Art of the anatomy


While most artists’ canvases consist of paper or linen, Diamond Bar High School alumna Priscilla Gomez translates her designs onto a less conventional surface: skin. 

The class of 2018 graduate said she only recently discovered her passion for tattooing after deciding to minor in art while attending California State University of Fullerton. 

“My sketchbook was full of random designs and little chunks of Renaissance paintings done in pointillism,” she said via Instagram. “It wasn’t until then [that] I actually thought about tattooing and my professor was all for it.” 

Gomez said she purchased an at-home tattoo kit during quarantine and began practicing on areas that, once tattooed, would fade quickly, like her feet. 

“People started saying they’d pay me to do it [tattoo] on them and in a month I quit my job and paid off my lease,” she said. “After three months I moved myself to Hollywood and eventually got myself into an all female shop, and got myself a nice apartment downtown.” 

Throughout her middle school and high school years, Gomez said she studied hyperrealism and became somewhat of a perfectionist when it came to her art. 

“I would paint or draw portraits and they would look to [a] tee like the person,” she said. 

Despite her initial plans to attend a fine arts academy, she decided to attend DBHS, opting for a more traditional high school experience.

 “I didn’t take any art classes in high school, I was actually kind of a film kid. I used to do interviews for the Vans Warped Tour and sit in the video room and edit during any breaks I had,” she said.

Gomez said she gained most of her experience in film while attending DBHS. At the time, she was busy applying for press and going on tours to take videos or record interviews with various bands.  

“I wanted to do music videos because I always felt such a strong connection to music but could never make any music myself,” she said. 

While attending CSUF, Gomez was a part of Titan Radio, where she had her own weekly show called New Perspective in which she interviewed bands.

“The music and the film industry is really toxic, especially for women, so I just decided to kind of do my own thing [tattooing] and I’ve been pretty happy since then,” Gomez said.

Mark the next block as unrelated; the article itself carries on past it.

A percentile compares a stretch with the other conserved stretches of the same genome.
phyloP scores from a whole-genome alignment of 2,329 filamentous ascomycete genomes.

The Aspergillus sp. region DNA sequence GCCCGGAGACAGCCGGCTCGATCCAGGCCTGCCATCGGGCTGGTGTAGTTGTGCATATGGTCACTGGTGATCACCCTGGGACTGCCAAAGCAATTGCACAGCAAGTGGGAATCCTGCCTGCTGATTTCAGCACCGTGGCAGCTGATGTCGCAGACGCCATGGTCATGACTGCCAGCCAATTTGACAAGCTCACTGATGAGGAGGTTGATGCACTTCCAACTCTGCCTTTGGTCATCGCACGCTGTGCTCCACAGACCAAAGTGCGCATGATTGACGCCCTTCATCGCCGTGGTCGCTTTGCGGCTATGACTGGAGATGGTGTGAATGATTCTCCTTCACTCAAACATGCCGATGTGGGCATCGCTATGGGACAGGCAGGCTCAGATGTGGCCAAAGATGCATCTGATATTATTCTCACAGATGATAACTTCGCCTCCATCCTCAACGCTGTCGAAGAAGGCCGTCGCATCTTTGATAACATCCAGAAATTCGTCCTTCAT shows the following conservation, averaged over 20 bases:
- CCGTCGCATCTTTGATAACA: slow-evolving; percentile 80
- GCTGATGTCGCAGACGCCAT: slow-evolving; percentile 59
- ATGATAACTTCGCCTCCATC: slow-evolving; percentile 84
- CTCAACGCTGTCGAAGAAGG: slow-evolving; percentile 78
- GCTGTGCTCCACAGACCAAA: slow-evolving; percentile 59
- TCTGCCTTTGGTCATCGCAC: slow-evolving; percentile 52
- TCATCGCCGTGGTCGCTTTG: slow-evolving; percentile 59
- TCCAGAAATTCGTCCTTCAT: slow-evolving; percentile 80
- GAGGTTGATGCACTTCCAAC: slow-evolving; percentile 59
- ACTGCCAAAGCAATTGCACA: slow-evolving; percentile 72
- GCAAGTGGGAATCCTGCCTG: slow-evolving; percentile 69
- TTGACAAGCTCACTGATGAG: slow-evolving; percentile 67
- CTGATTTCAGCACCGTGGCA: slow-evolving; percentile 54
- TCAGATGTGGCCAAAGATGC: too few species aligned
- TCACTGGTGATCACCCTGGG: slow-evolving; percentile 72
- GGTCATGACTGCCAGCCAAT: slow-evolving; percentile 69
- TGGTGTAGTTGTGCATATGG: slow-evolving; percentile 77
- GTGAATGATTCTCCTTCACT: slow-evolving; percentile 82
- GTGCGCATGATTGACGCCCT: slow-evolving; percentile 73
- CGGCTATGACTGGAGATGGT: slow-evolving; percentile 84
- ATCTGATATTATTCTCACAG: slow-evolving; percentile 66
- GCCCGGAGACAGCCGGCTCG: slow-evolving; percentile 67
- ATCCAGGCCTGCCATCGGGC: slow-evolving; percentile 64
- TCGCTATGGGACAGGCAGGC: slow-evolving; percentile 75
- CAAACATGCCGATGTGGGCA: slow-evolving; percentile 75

Before securing her spot in an official tattoo shop, Gomez started out as a freelancer. 

“I ran a mini shop out of my living room. This is what you call a scratcher and it’s really looked down upon in the industry,” she said. “Once I moved to [Los Angeles] I was doing house calls for a lot of actors and underground rappers.” 

Through her freelance work, Gomez met the owner of a popular woman-run tattoo shop known as Little Annie Motel Tattoo Parlor who agreed to take Gomez in as an apprentice. 

“Now this [was] a big deal because the industry is male dominated and super gatekept,” Gomez said. 

Gomez explained that although most apprentices need up to six months of training before they are entrusted with a tattoo gun, she started taking clients after only a week of apprenticeship. 

“I was fully booked the month of January and made almost three times more than my front desk job,” she said. 

Despite her work as a tattoo artist, Gomez described herself as more of a collage or multimedia artist. She explained that a lot of her artwork is more eclectic and usually inspired by music. 

“I just feel a certain way about music and since I can’t make music I express myself through visuals,” Gomez said. 

Although Gomez said she tends to express herself through a more polished artstyle, she still appreciates artists like Jean-Michel Basquiat who create much more eccentric pieces. 

“I respect him [Basquiat] because his ideas are so strong that his skill doesn’t even need to be present,” Gomez said. 

In terms of her tattoo designs, Gomez said she is still exploring and defining her style but that her work so far is most similar to a gothic art-nouveau style. 

Though she works at an established tattoo parlor, Gomez said she considers herself to be running her own business, as she is in charge of booking her own clients, restocking her supplies, managing finances and decorating and maintaining her room in the shop. 

“I have no idea how I [have pulled] any of this off really. I really just go through the motions,” Gomez said. “But I guess the saying is true, when you do what you love you don’t work a day in your life, right?” 

Although her work as a tattoo artist has only just begun, Gomez said she plans to further her career in the arts and pursue other fields as well. She explained that she currently attends Santa Monica College after having dropped out of CSUF due to the pandemic. She is now looking to transfer schools and continue her education.   

“Tattooing isn’t the end of my artistic career [so] to speak,” she said. “I’m going back to school in the fall. I plan to attend Otis College of Art and Design and study product design [but] my true goal is to just travel and make beautiful art.”